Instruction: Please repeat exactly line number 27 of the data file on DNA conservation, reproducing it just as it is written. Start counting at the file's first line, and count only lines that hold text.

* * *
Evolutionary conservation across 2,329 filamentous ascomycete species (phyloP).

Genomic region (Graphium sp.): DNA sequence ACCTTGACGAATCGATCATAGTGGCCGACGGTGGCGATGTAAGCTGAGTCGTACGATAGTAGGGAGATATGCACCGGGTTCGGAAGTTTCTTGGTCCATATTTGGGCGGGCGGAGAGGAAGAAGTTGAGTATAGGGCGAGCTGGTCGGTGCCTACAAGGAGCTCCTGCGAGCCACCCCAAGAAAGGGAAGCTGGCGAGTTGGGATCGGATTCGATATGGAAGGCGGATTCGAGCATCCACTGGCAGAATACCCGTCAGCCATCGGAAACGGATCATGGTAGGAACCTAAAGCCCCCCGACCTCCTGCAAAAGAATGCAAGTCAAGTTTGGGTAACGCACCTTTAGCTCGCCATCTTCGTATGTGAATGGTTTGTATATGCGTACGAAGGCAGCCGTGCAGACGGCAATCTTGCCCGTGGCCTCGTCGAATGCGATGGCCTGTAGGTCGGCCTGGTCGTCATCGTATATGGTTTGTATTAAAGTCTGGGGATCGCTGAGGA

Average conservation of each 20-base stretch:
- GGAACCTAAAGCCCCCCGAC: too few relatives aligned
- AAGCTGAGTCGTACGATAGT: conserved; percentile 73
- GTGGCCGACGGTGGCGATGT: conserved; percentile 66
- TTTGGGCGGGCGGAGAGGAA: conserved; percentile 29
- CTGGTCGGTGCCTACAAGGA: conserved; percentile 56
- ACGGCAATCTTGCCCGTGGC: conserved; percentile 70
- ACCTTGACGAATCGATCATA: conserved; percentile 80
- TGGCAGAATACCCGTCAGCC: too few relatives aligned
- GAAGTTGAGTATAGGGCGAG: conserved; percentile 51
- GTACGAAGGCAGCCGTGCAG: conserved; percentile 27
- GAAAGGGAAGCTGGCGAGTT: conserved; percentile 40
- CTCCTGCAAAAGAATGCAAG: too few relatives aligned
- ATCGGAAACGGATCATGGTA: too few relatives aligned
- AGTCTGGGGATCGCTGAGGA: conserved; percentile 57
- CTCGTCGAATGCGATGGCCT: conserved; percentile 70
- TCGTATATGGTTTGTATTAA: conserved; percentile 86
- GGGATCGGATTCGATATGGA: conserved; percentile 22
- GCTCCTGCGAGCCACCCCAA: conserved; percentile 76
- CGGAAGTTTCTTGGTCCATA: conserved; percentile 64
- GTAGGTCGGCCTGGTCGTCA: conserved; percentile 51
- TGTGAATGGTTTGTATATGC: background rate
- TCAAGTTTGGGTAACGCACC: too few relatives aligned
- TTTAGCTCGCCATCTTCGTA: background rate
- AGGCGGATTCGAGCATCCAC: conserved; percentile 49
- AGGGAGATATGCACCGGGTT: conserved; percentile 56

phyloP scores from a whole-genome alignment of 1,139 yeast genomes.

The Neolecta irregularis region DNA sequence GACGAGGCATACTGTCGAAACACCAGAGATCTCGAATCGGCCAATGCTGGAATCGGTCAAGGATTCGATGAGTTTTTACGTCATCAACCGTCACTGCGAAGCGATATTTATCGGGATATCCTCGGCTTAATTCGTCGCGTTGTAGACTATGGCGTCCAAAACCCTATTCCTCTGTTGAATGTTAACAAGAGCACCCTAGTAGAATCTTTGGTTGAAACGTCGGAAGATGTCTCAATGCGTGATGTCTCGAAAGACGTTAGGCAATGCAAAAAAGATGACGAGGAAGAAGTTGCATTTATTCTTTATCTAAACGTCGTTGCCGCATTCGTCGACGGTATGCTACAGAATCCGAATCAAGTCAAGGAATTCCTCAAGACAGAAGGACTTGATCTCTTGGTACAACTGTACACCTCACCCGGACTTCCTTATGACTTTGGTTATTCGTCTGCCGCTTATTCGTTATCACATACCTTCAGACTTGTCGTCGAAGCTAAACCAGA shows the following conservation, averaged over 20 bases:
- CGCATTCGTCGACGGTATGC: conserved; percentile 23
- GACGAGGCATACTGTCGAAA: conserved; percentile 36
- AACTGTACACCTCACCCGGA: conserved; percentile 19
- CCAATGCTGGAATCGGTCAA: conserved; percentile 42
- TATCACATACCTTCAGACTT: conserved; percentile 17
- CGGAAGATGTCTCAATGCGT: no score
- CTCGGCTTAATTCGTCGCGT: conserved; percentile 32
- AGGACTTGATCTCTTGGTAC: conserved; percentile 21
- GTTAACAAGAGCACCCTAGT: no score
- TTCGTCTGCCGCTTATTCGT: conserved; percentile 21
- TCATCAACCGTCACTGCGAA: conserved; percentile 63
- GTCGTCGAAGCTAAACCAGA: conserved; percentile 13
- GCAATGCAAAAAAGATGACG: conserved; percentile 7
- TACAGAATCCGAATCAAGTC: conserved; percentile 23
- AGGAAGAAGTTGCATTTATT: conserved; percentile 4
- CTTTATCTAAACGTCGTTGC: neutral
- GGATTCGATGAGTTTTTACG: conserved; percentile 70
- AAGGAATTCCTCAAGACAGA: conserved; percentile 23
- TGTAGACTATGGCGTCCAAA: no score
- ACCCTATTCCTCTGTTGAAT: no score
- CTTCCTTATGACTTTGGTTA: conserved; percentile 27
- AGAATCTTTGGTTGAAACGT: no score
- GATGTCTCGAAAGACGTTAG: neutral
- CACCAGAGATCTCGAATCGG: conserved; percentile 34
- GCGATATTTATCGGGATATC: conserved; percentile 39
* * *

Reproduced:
- AGGCGGATTCGAGCATCCAC: conserved; percentile 49